Regional Reviews: Minneapolis/St. Paul
Expecting the play to be a string of anecdotes, one disastrous date after another, I was pleased to find there is more to it than thatan actual coherent plot. Some years ago, Haley left her bone-headed, drug-dealing ex-husband behind in Austin, Texas, scooped up their young daughter Vera, and moved to New York City to start anew. She finds a great rent-controlled apartment (truly an endangered species) and a job waitressing in a restaurant that is a front for a Rumanian money laundering operation. When the Rumanian mobsters are busted and sent to the clink, a manager is needed. Haley turns out to be the most competent person on staff and lands the gig. It turns out, as she describes herself, that she is a restaurant idiot-savant. After a rave in the New York Times the place becomes chez trendyheck, Leonardo DiCaprio had his birthday party there! Between the demands of work and parenting a now-teenaged Vera, Haley has had no time for romance. However, a riotous Tibetan Buddhist benefit dinner in a rainstorm leads her to the conclusion that it is time to start getting out.
Thus begin the dates. Actually, before the dates come, prepping for the dates, and Haley narrates her process of choosing from among her 600 pairs of designer shoes and assorted garments, with a good-humored mix of vanity and self-deprecation. Date one turns out to be horrible. Then another round of prepping, and another datethis time a blind date, which is no less horrible. A third date seems promising ... actually, it is a series of dates, incrementally lifting her hopes, untilI won't say it, but you know a play called Bad Dates has got to make its point by including at least three fiascos. Rebeck brightly ties it all together, though, with the Rumanian mobsters, the Buddhist benefit dinner, and one last date melding into a perfectly satisfying ending to Haley's travails. Oh, not a happily ever after ending, but likely to be happily enough for the present, which is really all Haley had in mind.
Interspersed with Haley's dating arc are such delights as her end of phone conversations with her gay brother B.J. and her well-intending match-making mother; calls down the hall for fashion advise from Vera; a ploy to stick one of her dates-from-hell with the dinner check; a meditation on why even when a date has clearly been a disaster, the guy expects sex; and strategizing to avert the wrath of the out-of-jail Rumanian kingpin. It is a delightful mix of completely mundane and totally unlikely events, and Marsh gives Haley enough spunk, resourcefulness, and a streak of virtue that makes it all work.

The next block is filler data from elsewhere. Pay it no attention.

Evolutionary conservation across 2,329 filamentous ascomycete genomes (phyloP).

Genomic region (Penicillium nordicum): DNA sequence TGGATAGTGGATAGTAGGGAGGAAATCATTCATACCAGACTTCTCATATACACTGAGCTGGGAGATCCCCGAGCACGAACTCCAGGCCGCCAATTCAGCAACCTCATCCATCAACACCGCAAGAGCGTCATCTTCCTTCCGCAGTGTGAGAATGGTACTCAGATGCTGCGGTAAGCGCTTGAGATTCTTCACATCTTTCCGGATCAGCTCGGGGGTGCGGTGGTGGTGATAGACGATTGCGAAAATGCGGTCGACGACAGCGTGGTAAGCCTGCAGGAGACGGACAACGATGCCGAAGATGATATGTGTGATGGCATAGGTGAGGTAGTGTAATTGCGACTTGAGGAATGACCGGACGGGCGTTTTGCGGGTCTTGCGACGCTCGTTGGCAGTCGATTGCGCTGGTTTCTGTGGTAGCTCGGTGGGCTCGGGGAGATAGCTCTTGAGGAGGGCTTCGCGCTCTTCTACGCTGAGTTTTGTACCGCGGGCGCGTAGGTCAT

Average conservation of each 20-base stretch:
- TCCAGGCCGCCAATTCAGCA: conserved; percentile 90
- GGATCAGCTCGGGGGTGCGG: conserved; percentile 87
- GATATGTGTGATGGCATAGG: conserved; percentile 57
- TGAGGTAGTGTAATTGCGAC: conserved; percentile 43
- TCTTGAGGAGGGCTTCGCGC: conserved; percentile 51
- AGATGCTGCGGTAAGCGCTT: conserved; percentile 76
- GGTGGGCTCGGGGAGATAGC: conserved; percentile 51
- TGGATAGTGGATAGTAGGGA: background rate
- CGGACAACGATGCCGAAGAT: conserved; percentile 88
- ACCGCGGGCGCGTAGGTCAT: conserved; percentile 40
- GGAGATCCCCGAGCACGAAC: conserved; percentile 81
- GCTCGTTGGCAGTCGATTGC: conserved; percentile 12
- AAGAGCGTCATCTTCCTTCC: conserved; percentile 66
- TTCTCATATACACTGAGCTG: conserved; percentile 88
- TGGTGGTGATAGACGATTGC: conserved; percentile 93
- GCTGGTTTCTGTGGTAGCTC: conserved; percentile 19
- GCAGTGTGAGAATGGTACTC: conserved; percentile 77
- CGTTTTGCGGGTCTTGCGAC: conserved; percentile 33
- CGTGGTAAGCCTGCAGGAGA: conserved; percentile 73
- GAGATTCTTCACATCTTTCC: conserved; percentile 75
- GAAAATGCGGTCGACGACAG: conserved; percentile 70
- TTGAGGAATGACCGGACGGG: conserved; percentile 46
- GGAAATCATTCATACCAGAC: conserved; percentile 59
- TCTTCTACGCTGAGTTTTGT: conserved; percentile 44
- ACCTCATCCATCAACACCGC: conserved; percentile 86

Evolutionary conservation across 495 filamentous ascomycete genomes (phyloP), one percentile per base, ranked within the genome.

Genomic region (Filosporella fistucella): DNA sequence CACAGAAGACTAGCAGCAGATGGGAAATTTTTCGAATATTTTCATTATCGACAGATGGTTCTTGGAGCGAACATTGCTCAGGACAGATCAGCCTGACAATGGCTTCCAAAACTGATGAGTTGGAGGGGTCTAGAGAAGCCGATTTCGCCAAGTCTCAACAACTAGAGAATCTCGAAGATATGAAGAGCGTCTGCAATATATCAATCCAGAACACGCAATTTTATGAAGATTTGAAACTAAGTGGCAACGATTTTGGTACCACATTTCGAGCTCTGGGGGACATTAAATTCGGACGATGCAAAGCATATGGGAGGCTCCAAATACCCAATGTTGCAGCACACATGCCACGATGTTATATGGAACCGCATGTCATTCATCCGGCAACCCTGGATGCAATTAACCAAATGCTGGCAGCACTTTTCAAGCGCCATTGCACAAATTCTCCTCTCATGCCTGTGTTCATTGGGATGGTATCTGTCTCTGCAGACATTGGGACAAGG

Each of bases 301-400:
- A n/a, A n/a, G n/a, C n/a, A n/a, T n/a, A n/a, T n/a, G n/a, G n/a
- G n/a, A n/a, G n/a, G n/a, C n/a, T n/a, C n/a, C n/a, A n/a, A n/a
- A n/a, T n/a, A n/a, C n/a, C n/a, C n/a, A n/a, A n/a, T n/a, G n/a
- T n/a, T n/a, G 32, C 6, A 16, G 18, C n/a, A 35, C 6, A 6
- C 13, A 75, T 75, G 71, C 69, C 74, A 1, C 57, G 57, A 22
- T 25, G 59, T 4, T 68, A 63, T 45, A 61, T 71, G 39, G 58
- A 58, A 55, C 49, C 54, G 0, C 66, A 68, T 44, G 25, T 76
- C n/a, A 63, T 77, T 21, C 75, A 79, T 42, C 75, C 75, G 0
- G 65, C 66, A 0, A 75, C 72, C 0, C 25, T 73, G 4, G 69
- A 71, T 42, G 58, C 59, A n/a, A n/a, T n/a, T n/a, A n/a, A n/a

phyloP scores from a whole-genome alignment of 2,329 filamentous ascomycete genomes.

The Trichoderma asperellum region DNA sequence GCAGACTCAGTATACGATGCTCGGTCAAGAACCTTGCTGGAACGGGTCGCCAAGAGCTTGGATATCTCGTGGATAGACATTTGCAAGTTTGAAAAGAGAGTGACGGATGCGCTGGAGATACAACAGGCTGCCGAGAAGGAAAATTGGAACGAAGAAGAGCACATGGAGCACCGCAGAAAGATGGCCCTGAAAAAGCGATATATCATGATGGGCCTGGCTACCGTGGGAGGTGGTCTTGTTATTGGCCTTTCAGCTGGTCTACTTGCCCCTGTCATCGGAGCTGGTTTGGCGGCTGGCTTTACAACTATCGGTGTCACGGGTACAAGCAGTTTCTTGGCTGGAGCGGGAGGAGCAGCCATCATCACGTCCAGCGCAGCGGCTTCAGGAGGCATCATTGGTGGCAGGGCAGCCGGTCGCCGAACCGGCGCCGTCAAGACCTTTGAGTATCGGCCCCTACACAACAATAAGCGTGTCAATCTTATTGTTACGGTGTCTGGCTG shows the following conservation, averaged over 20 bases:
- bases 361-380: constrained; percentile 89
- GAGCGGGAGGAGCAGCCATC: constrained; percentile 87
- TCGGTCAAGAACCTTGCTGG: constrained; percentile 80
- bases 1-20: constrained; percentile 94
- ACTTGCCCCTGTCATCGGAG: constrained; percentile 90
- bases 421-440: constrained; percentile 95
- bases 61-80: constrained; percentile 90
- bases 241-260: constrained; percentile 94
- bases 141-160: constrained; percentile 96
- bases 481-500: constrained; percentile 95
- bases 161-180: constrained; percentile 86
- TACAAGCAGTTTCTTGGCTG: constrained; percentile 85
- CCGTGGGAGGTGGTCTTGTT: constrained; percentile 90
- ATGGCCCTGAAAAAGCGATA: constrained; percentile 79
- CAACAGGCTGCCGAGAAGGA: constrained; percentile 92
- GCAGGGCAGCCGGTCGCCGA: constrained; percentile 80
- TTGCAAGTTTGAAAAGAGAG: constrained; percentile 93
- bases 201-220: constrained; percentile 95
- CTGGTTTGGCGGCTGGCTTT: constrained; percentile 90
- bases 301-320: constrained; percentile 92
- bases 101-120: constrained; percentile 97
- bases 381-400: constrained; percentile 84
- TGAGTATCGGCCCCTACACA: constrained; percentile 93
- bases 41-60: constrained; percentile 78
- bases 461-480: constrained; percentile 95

Rebeck wrote Bad Dates actor for Julie White, a gifted comedienne, who performed the role of Haley in the play's 2003 premiere Off-Broadway. Sara Marsh is a completely solid choice to take on the role of Haley, like White, able to convey both wit and manic energy. There are so many moments when Marsh just nails Haleyfor instance, when she check herself out in the full-length mirror after squeezing into a seductive outfit, and utters a guttural "Yeah!."
Director Mel Day, an Artistic Associate at Artistry, is well tuned to that vibrant theater's capabilities. She and Marsh have worked together in the past, so they know each other's strengths as well. In their last outing together, Day directed Marsh as the survivor of an attempted rape brutally subduing her assailant in Extremities. The tone of Bad Dates could not be more different, but in both cases, the results are fantastic. Day mines all the humor in Rebeck's comedy, finding it both in the situation at hand, and in Marsh's full throttle performance, but she keeps the production from running amok, never allowing Marsh's Haley to become a caricature, or the situations to strain credulity.
Eli Schlatter has designed a lived-in looking urban bedroom set, with views into Haley's disarrayed closet, her bathroom, and the hall to Vera's room. As props designer, Schlatter has filled the space up with the array of objects likely to be found in a woman such as Haley's bedroom, and blanketed the floor with shoes and shoeboxes sporting designer brands, a sampling of Haley's collection of 600 pairs. Annie Cady has devised costumes that make Haley appear a bit dowdy on one date, skanky on another, and points between.
Having a long history of solidly produced musicals, Artistry has been matching those efforts with non-musical plays. Their Talley's Folly in the fall gave that lovely romance a perfect sheen. Come back in the spring for a 180-degree turn, when they mount a play of utmost seriousness, Wit, starring no less than Sally Wingert. For the moment, with Bad Dates they display just how to mount a fizzy comedy, framed around a winning performance, that gives its audience a terrific time.
Bad Dates continues through February 26, 2017, in the Black Box Theater at Artistry, Bloomington Center for the Arts, 1800 West Old Shakopee Road, Bloomington, MN. Tickets: $28.00 - $30.00; Seniors, age 62 and up: $24:00 - $26.00; Age 18 and younger: $19.00 - $21.00. Student Rush for unsold seats, $10.00, available 15 minutes before the performance - valid ID required, limit two tickets, cash only. For tickets call 952-563-8375 or go to artistrymn.org.
Writer: Theresa Rebeck; Director: Mel Day; Set and Props Design: Eli Schlatter; Costume Design: Annie Cady ; Lighting Design: Mary Shabatura; Sound Design: Aaron Newman; ; Stage Manager: Jack Tillman; Production Manager/Technical Director: Chris Carpenter.
Cast: Sara Marsh (Haley)